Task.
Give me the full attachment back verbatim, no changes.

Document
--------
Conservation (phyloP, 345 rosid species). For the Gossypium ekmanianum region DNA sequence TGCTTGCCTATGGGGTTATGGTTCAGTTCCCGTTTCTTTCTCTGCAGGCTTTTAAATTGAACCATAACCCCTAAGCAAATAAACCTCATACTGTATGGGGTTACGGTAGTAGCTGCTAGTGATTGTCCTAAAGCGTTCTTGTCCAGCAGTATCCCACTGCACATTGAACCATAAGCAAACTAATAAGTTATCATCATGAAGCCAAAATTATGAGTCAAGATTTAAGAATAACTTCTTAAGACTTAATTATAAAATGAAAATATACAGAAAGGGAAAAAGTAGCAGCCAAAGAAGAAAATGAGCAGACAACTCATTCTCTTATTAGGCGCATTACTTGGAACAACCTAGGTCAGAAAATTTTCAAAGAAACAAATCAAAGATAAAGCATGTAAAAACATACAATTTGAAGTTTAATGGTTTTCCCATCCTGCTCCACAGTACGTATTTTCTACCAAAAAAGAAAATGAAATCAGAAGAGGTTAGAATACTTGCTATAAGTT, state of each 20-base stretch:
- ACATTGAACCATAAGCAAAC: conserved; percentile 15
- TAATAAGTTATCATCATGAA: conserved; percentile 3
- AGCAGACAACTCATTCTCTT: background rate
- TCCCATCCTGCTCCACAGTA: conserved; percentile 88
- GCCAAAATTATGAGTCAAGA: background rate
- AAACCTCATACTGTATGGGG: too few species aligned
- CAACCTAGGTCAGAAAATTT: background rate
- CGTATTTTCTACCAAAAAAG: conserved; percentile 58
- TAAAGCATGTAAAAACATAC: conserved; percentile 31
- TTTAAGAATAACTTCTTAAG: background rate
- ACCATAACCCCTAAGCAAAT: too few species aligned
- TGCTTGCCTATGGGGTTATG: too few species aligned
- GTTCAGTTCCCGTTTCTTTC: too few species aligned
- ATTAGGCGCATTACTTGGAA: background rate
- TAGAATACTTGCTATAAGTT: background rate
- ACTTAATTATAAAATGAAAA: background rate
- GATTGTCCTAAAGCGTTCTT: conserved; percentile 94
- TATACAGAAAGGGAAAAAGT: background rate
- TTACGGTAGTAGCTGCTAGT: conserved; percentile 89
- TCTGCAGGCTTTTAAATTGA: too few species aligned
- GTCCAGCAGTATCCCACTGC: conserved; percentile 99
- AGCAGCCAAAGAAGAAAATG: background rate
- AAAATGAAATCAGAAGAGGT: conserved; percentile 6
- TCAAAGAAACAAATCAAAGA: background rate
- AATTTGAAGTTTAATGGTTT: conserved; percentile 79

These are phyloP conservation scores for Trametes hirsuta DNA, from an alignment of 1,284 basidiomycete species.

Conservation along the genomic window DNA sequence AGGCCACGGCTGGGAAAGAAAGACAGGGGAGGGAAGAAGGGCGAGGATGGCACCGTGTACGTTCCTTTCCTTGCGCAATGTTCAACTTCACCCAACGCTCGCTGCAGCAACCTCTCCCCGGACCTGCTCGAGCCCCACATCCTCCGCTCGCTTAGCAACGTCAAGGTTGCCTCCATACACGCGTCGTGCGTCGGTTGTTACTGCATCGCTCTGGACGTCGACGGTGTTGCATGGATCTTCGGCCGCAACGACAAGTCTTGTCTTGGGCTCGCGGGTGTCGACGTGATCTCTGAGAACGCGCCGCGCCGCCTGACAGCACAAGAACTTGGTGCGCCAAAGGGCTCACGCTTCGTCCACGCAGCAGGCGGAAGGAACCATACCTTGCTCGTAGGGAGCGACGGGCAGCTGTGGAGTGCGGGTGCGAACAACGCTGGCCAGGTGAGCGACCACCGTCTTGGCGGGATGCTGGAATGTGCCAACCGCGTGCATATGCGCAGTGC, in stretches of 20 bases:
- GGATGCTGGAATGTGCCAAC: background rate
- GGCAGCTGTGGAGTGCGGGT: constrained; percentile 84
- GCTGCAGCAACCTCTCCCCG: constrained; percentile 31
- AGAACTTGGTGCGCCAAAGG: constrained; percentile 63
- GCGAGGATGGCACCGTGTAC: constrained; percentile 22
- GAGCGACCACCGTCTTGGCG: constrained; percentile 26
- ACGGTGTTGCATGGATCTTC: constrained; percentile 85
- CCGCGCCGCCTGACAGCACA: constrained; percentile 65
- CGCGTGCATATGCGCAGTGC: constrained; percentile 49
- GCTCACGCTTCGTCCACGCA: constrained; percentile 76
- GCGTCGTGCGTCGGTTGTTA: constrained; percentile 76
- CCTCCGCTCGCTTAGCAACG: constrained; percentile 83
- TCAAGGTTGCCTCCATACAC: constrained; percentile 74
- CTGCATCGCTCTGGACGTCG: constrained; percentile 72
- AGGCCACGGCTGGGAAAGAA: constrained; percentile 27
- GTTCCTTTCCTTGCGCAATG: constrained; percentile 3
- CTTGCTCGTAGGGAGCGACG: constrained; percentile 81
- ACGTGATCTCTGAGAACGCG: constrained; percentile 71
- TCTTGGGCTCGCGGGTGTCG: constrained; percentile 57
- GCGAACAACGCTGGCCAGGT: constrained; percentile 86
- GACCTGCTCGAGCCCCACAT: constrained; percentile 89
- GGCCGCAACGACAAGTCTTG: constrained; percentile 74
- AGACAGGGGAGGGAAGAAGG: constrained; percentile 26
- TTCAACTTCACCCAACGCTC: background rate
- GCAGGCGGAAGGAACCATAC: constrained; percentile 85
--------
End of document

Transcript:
Conservation (phyloP, 345 rosid species). For the Gossypium ekmanianum region DNA sequence TGCTTGCCTATGGGGTTATGGTTCAGTTCCCGTTTCTTTCTCTGCAGGCTTTTAAATTGAACCATAACCCCTAAGCAAATAAACCTCATACTGTATGGGGTTACGGTAGTAGCTGCTAGTGATTGTCCTAAAGCGTTCTTGTCCAGCAGTATCCCACTGCACATTGAACCATAAGCAAACTAATAAGTTATCATCATGAAGCCAAAATTATGAGTCAAGATTTAAGAATAACTTCTTAAGACTTAATTATAAAATGAAAATATACAGAAAGGGAAAAAGTAGCAGCCAAAGAAGAAAATGAGCAGACAACTCATTCTCTTATTAGGCGCATTACTTGGAACAACCTAGGTCAGAAAATTTTCAAAGAAACAAATCAAAGATAAAGCATGTAAAAACATACAATTTGAAGTTTAATGGTTTTCCCATCCTGCTCCACAGTACGTATTTTCTACCAAAAAAGAAAATGAAATCAGAAGAGGTTAGAATACTTGCTATAAGTT, state of each 20-base stretch:
- ACATTGAACCATAAGCAAAC: conserved; percentile 15
- TAATAAGTTATCATCATGAA: conserved; percentile 3
- AGCAGACAACTCATTCTCTT: background rate
- TCCCATCCTGCTCCACAGTA: conserved; percentile 88
- GCCAAAATTATGAGTCAAGA: background rate
- AAACCTCATACTGTATGGGG: too few species aligned
- CAACCTAGGTCAGAAAATTT: background rate
- CGTATTTTCTACCAAAAAAG: conserved; percentile 58
- TAAAGCATGTAAAAACATAC: conserved; percentile 31
- TTTAAGAATAACTTCTTAAG: background rate
- ACCATAACCCCTAAGCAAAT: too few species aligned
- TGCTTGCCTATGGGGTTATG: too few species aligned
- GTTCAGTTCCCGTTTCTTTC: too few species aligned
- ATTAGGCGCATTACTTGGAA: background rate
- TAGAATACTTGCTATAAGTT: background rate
- ACTTAATTATAAAATGAAAA: background rate
- GATTGTCCTAAAGCGTTCTT: conserved; percentile 94
- TATACAGAAAGGGAAAAAGT: background rate
- TTACGGTAGTAGCTGCTAGT: conserved; percentile 89
- TCTGCAGGCTTTTAAATTGA: too few species aligned
- GTCCAGCAGTATCCCACTGC: conserved; percentile 99
- AGCAGCCAAAGAAGAAAATG: background rate
- AAAATGAAATCAGAAGAGGT: conserved; percentile 6
- TCAAAGAAACAAATCAAAGA: background rate
- AATTTGAAGTTTAATGGTTT: conserved; percentile 79

These are phyloP conservation scores for Trametes hirsuta DNA, from an alignment of 1,284 basidiomycete species.

Conservation along the genomic window DNA sequence AGGCCACGGCTGGGAAAGAAAGACAGGGGAGGGAAGAAGGGCGAGGATGGCACCGTGTACGTTCCTTTCCTTGCGCAATGTTCAACTTCACCCAACGCTCGCTGCAGCAACCTCTCCCCGGACCTGCTCGAGCCCCACATCCTCCGCTCGCTTAGCAACGTCAAGGTTGCCTCCATACACGCGTCGTGCGTCGGTTGTTACTGCATCGCTCTGGACGTCGACGGTGTTGCATGGATCTTCGGCCGCAACGACAAGTCTTGTCTTGGGCTCGCGGGTGTCGACGTGATCTCTGAGAACGCGCCGCGCCGCCTGACAGCACAAGAACTTGGTGCGCCAAAGGGCTCACGCTTCGTCCACGCAGCAGGCGGAAGGAACCATACCTTGCTCGTAGGGAGCGACGGGCAGCTGTGGAGTGCGGGTGCGAACAACGCTGGCCAGGTGAGCGACCACCGTCTTGGCGGGATGCTGGAATGTGCCAACCGCGTGCATATGCGCAGTGC, in stretches of 20 bases:
- GGATGCTGGAATGTGCCAAC: background rate
- GGCAGCTGTGGAGTGCGGGT: constrained; percentile 84
- GCTGCAGCAACCTCTCCCCG: constrained; percentile 31
- AGAACTTGGTGCGCCAAAGG: constrained; percentile 63
- GCGAGGATGGCACCGTGTAC: constrained; percentile 22
- GAGCGACCACCGTCTTGGCG: constrained; percentile 26
- ACGGTGTTGCATGGATCTTC: constrained; percentile 85
- CCGCGCCGCCTGACAGCACA: constrained; percentile 65
- CGCGTGCATATGCGCAGTGC: constrained; percentile 49
- GCTCACGCTTCGTCCACGCA: constrained; percentile 76
- GCGTCGTGCGTCGGTTGTTA: constrained; percentile 76
- CCTCCGCTCGCTTAGCAACG: constrained; percentile 83
- TCAAGGTTGCCTCCATACAC: constrained; percentile 74
- CTGCATCGCTCTGGACGTCG: constrained; percentile 72
- AGGCCACGGCTGGGAAAGAA: constrained; percentile 27
- GTTCCTTTCCTTGCGCAATG: constrained; percentile 3
- CTTGCTCGTAGGGAGCGACG: constrained; percentile 81
- ACGTGATCTCTGAGAACGCG: constrained; percentile 71
- TCTTGGGCTCGCGGGTGTCG: constrained; percentile 57
- GCGAACAACGCTGGCCAGGT: constrained; percentile 86
- GACCTGCTCGAGCCCCACAT: constrained; percentile 89
- GGCCGCAACGACAAGTCTTG: constrained; percentile 74
- AGACAGGGGAGGGAAGAAGG: constrained; percentile 26
- TTCAACTTCACCCAACGCTC: background rate
- GCAGGCGGAAGGAACCATAC: constrained; percentile 85